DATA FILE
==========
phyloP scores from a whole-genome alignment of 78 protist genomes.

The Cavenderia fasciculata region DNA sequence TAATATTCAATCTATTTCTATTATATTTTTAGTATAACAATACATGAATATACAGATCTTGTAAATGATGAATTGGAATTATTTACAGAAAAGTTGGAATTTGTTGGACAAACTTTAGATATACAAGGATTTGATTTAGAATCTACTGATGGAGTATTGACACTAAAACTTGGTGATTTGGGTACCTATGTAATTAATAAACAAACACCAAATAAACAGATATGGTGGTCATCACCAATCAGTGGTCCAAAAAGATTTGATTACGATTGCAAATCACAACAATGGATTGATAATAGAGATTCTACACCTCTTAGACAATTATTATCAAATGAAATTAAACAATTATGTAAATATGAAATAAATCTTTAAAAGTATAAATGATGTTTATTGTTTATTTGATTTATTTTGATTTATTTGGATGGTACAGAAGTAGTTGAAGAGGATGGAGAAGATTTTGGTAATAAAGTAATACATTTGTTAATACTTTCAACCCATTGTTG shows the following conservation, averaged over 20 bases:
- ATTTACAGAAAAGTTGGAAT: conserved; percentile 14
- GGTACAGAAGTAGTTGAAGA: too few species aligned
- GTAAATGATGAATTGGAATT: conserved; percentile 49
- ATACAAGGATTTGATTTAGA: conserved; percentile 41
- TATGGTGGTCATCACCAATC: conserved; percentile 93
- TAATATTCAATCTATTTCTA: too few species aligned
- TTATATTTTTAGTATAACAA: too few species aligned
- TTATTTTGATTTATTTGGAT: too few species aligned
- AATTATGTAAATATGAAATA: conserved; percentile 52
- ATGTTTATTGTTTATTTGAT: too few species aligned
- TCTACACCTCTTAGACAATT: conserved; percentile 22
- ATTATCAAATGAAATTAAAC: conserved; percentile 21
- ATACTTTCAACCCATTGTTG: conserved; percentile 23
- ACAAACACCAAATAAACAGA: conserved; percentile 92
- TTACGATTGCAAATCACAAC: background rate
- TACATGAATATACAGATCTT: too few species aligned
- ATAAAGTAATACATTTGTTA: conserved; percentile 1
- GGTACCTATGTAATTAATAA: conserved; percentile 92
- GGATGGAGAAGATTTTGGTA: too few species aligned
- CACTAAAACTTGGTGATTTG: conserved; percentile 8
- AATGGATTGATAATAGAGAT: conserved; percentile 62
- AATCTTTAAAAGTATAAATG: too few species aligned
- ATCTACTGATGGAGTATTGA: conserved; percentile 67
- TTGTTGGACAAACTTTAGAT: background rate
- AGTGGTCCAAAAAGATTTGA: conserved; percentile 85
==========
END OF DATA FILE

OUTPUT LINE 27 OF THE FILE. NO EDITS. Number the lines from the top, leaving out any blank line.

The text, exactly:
- AGTGGTCCAAAAAGATTTGA: conserved; percentile 85